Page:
Harry Potter and the Prisoner of Azkaban
Directed by Alfonso Cuarón
Quick Synopsis… In his third year at Hogwart’s, Harry faces extreme danger yet again when Voldemort sympathizer Sirius Black escapes from prison to hunt down Harry. In a bid for help, Harry turns to sympathetic Professor Lupin — but will it be enough?
- Have you seen the first two Harry Potter movies?
- Or read the books?
- If not, you may want to do that before you get to this one.
- As the third part of a seven part story, you could be Sirius-ly lost (see what I did there?) if you don’t know what happened in Sorcerer’s Stone and Chamber of Secrets.
- Lucky for you, I’ve already covered the first two movies on my Top 100 list, so you can click the above links to see what I had to say.
- Trust me when I say that those blog posts are in no way comprehensive and you really do yourself a disservice by not reading the books or seeing the movies for yourself.
- If you’re choosing to do one or the other, definitely read the books.
- If you don’t like to read, get the audiobooks. They’re fantastic, too.
- Anyway… we begin Prisoner of Azkaban with Harry practicing the lumos spell under the covers in his bedroom in the middle of the night.
- Um… how is he not getting in trouble for this?
- I know, Uncle Vernon keeps barging in, trying to catch him in the act.
- But I mean, how is he not in trouble with the Ministry of Magic for this blatant use of magic outside of Hogwarts?
- This has always bothered me.
- Aunt Marge comes to visit and wastes no time insulting Harry and his parents.
- Now, I know that Petunia didn’t exactly get along with Lily… but we do see in the last book that she does have certain regrets regarding her sister.
- So how can Petunia just sit there when Marge compares Lily to a defective breeding dog?
- Harry’s out of control, rage fueled magic causes Marge to inflate like a blimp and fly away, leading to Harry running away from the Dursleys’.
- Who can blame him?
- He still doesn’t get in trouble for using magic outside of Hogwarts. Forgiven by the Minister himself, no less.
- Harry even points out that he broke the law, even if it was an accident.
- But we’re just looking past that whole lumos thing from late last night?
- As it turns out, Harry running away from the only place he’s safe outside of Hogwarts is not the best idea.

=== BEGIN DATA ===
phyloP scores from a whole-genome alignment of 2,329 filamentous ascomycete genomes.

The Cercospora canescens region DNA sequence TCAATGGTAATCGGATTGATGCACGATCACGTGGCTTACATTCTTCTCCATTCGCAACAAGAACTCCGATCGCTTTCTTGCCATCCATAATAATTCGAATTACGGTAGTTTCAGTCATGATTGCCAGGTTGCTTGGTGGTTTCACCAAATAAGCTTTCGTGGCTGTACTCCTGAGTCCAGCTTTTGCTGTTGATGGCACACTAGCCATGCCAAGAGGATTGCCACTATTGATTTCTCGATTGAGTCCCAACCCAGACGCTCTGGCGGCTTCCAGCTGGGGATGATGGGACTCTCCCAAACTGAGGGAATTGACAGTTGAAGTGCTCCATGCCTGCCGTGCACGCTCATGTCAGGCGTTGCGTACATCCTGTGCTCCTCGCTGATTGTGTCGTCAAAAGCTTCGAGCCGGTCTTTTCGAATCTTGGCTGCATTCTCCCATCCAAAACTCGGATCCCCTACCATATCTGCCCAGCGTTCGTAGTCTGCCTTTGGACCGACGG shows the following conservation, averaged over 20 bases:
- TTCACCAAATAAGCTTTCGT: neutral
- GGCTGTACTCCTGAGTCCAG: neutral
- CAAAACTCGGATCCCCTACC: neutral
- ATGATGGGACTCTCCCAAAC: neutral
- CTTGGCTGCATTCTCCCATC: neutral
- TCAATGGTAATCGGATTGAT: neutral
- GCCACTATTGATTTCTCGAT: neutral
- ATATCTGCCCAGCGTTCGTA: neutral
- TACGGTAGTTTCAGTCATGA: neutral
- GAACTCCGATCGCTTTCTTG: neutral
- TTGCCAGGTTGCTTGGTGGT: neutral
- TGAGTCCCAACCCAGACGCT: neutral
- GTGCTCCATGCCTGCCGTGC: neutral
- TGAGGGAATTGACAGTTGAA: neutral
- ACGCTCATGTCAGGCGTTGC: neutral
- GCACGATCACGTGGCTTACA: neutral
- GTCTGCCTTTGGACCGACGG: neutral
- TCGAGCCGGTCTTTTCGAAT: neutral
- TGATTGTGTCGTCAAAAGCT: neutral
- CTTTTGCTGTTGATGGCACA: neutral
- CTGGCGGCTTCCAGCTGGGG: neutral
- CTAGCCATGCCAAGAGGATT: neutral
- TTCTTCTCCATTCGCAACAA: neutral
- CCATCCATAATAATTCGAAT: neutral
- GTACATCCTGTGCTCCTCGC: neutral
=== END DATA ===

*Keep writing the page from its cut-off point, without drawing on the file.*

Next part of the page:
- Sirius Black has escaped from Azkaban prison and it’s believed that he’s coming after Harry.
- Of course, it’s all one big misunderstanding.
- But we do get introduced to arguably the best Defense Against the Dark Arts professor that Harry ever has.
- And, sure, Professor Lupin turns out to be a werewolf.
- But should that be a surprise? His name is Lupin, after all.
- We are also introduced to the concept of time turners and time travel in the Wizarding World, which becomes a massive plot device in Harry Potter and the Cursed Child, a play which I’m still not sure I consider canon in the Harry Potter story.
- It’s because the play completely disregards the rules of time travel that are set up in Prisoner of Azkaban. That inconsistency bothers me.
- Once the truth about Sirius Black is revealed, I think it’s important to point something out about Snape.
- I’m sure this has been pointed out by countless Harry Potter fans and theorists all over the internet.
- We spent the vast majority of seven books and eight movies questioning the loyalty of Severus Snape.
- But even after Harry used expelliarmus against him in the Shrieking Shack, Snape’s first instinct is to protect these students when they’re threatened by Lupin in werewolf form.
- He puts himself between the kids and the wolf, acting as a human shield.
- I dare you to question Severus Snape’s true allegiance after that action.
- After Richard Harris’ untimely passing following Chamber of Secrets, this marks Michael Gambon’s first outing as Professor Dumbledore, a role he would continue through the end of the series.
- Now, I don’t think that Gambon does a bad job of playing Dumbledore. It’s just that Harris was everything I pictured Dumbledore to be when I was reading the books.
- When I re-read the books, it’s still Richard Harris that I picture. It’s still his voice I hear.
- After the first two movies, which were clearly marketed to be aimed a young children, this one takes a vastly different tone.
- A much darker tone.
- Part of that is the choice in directors.
- Beyond that, it’s a sign that, as Harry gets older, the things he faces become more and more deadly.
- On that cheery note, it’s really a movie you should watch.
- It’s really a series you should read.
Next we’ll take a brief break from the Wizarding World for a suspense thriller that’s a little more grounded. Number 50 on my list is the Alfred Hitchcock classic, Rear Window.